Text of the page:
International Public Partnerships (INPP), an infrastructure fund managed by London-based Amber Infrastructure Group (Amber), is looking to explore new shores in a bid to diversify away from “mature” OECD markets.
In an interview with Infrastructure Investor, Amber chief executive Giles Frost explained that currency movements over the past few months had made the Australian market much more appealing. “A year ago one pound would give you one Australian dollar. Today it is worth two of them. That obviously makes Australian assets a lot more attractive.”
He said the company was now bidding for projects in sectors including social housing, higher education, hospitals and schools.
His statement closely follows the sale by Amber of 50 percent of itself to the Hunt Group of Companies, a US real assets firm with a “very similar business” to the UK manager, according to Frost. The move is intended to give INPP access to deal opportunities in the US.
“The Hunt Companies have very strong government relationships, but they are probably weaker in terms of [public-private partnership] expertise. So together we can forge a solid relationship.”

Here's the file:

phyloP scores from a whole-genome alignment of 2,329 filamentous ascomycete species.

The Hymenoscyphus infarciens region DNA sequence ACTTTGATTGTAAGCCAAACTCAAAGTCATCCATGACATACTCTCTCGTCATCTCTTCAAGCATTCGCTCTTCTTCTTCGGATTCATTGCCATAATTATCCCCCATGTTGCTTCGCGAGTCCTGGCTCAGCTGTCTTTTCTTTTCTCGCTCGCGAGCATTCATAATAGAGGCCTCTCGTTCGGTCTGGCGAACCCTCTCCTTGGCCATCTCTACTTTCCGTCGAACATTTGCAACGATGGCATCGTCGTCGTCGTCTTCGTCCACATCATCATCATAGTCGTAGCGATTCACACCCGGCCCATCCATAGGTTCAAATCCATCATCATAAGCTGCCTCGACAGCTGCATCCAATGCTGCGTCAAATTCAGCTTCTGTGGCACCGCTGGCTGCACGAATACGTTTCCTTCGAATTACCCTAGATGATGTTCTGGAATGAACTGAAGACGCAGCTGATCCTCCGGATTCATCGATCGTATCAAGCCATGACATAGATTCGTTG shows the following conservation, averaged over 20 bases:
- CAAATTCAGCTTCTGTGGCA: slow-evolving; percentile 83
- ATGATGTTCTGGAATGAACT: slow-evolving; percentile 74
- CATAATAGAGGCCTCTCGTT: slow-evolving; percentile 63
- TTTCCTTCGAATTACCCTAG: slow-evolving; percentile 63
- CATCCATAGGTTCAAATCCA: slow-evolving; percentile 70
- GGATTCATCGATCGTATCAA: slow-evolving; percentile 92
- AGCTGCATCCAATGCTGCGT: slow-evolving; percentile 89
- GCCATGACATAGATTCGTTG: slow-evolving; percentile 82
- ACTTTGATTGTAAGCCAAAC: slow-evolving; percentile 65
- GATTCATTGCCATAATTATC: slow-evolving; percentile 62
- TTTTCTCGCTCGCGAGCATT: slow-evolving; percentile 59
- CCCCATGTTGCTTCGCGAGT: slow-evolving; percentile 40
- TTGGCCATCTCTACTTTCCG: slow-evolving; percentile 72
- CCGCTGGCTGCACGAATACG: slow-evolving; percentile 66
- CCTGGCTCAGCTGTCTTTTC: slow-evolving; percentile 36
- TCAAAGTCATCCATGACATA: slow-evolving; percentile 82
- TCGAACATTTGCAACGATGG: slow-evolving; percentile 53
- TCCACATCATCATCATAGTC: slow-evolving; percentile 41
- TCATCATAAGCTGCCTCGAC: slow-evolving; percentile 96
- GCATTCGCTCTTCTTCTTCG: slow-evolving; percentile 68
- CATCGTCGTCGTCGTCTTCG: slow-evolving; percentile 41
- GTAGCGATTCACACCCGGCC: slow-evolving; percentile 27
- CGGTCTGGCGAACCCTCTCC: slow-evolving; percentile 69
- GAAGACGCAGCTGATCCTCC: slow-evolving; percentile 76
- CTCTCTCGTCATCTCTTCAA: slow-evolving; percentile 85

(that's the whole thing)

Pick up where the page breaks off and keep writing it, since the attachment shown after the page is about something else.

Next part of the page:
Getting better plugged into the US, he explained, was a way for Amber to pursue long-term growth in one of the world’s largest infrastructure markets. “Significant plans for infrastructure are going to be privately financed. So it’s a matter for us to think how we want to position the business in three to five years.”
This shift in strategy is being articulated despite sustained activity for INPP in its core markets. The company today announced that it had reached financial close on the third privately financed batch of schools being delivered through the UK’s Priority Schools Building Programme (PSBP).
The project involves total capital expenditure of £123 million (€167 million; $182 million). It will receive £8.4 million from INPP, with the residual amount provided by the European Investment Bank and Aviva Investors. The funding round will support the construction and operation of 12 new schools in the northwest of England during a 25 year period.
The PSBP aims to allow for the rebuilding of 260 new schools across the country. Five batches, representing 46 schools and a total capital spend of about £700 million, are being delivered via private funding through the PF2 structure. INPP expects to be investing up to £70 million overall in the programme, Frost said.
The news comes simultaneously to this morning’s release of INPP’s full-year result for the 2014 fiscal year, which saw the company’s net asset value grow 3.3 percent, dividend go up to 6.30p per share and profit before tax increase to £71.2 million.